the smallest of the leaving arrows
LO 17.7
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 Slack can be computed one of two ways:
 Slack = LS – ES
 Slack = LF – EF
 Critical path
 The critical path is indicated by the activities with zero
LO 17.7
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 Knowledge of slack times provides managers with
information for planning allocation of scarce
 Control efforts will be directed toward those activities that might be
most susceptible to delaying the project
 Activity slack times are based on the assumption that all of the
activities on the same path will be started as early as possible and
not exceed their expected time
 If two activities are on the same path and have the same slack, this
will be the total slack available to both
LO 17.7
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 The beta distribution is generally used to describe the
inherent variability in time estimates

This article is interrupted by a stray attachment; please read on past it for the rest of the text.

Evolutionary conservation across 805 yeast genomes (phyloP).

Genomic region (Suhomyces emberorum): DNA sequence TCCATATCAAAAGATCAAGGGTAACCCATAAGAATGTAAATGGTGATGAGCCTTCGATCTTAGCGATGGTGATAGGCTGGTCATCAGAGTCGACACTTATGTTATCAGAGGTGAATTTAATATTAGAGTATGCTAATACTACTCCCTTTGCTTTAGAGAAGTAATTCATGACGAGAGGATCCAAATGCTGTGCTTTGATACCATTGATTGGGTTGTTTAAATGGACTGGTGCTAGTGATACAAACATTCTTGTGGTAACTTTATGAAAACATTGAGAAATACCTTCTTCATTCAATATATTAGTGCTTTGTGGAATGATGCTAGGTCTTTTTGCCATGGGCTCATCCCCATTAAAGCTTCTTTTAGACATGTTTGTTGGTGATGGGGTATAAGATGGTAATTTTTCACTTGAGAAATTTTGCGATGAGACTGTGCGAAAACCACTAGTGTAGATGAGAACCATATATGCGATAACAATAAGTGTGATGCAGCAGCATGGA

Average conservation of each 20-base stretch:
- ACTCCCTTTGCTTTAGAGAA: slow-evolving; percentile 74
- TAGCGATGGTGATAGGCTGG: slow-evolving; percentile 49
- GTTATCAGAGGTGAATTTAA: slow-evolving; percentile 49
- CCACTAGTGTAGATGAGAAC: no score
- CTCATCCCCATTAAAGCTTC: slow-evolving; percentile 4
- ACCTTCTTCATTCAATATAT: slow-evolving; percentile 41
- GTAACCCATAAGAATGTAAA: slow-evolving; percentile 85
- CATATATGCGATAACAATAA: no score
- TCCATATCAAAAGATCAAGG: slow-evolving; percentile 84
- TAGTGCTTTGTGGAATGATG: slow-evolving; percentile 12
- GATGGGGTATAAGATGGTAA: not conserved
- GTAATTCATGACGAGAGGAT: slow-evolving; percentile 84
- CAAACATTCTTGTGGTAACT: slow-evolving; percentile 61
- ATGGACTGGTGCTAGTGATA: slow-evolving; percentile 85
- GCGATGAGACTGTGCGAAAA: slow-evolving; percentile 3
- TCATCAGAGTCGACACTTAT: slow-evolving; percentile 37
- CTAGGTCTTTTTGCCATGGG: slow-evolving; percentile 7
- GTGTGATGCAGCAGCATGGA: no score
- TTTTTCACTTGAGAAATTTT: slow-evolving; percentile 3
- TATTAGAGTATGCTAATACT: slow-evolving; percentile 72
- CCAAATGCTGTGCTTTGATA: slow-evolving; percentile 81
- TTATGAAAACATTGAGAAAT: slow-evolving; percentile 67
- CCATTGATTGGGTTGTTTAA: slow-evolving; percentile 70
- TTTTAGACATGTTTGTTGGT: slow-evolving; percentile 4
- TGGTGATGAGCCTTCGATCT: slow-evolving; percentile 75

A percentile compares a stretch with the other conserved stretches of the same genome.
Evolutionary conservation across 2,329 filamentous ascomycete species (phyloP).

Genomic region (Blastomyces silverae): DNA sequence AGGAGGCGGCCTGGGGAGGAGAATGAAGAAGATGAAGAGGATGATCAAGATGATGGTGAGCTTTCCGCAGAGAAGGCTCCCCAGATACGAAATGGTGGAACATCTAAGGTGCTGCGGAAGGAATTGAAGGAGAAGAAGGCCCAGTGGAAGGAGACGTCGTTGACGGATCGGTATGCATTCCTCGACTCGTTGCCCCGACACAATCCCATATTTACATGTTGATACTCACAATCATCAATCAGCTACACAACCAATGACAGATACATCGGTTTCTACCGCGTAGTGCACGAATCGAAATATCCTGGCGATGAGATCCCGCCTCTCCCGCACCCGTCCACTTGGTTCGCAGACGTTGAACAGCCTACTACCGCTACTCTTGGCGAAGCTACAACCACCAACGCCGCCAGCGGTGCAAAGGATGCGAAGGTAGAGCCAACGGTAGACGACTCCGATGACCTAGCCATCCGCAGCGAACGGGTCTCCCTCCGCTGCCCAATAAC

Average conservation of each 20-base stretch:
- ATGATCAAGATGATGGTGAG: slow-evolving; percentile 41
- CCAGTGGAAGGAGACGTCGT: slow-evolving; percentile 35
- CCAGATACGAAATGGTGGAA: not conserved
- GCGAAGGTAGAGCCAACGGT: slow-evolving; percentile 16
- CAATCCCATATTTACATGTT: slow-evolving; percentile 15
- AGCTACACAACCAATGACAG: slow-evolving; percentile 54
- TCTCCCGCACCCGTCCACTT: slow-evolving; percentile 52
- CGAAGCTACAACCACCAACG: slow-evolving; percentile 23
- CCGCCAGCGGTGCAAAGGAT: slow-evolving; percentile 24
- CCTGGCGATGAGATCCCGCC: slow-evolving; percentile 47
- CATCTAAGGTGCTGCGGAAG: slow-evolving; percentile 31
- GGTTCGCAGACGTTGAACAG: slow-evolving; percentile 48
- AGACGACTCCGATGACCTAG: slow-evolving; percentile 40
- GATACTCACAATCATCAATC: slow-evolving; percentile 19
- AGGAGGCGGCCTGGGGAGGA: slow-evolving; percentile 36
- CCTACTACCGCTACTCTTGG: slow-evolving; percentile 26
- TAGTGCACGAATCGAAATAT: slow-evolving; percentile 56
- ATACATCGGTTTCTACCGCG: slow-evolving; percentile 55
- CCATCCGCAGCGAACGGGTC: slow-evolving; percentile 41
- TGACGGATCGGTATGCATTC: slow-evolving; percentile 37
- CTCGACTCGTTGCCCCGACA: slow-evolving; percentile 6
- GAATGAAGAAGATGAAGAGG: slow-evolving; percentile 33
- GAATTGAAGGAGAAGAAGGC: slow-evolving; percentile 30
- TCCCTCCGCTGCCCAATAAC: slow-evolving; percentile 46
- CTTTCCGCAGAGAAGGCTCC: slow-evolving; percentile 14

 The probabilistic approach involves three time
 Optimistic time, (to)
 The length of time required under optimal conditions
 Pessimistic time, (tp)
 The length of time required under the worst conditions
 Most likely time, ™
 The most probable length of time required
LO 17.8
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LO 17.8
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 The expected time, te ,for an activity is a weighted
average of the three time estimates:
te =
to + 4t m + t p
 The expected duration of a path is equal to the sum of
the expected times of the activities on that path:
Path mean =  of expected times of activities on the path
LO 17.8
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 The standard deviation of each activity’s time is estimated
as one-sixth of the difference between the pessimistic and
optimistic time estimates. The variance is the square of the
standard deviation:
 (t p − to )
 =


 Standard deviation of the expected time for the path
 path =
LO 17.8
 (Variances of activities on path )
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 Knowledge of expected path times and their standard
deviations enables managers to compute probabilistic
estimates about project completion such as:
 The probability that the project will be completed by a
certain time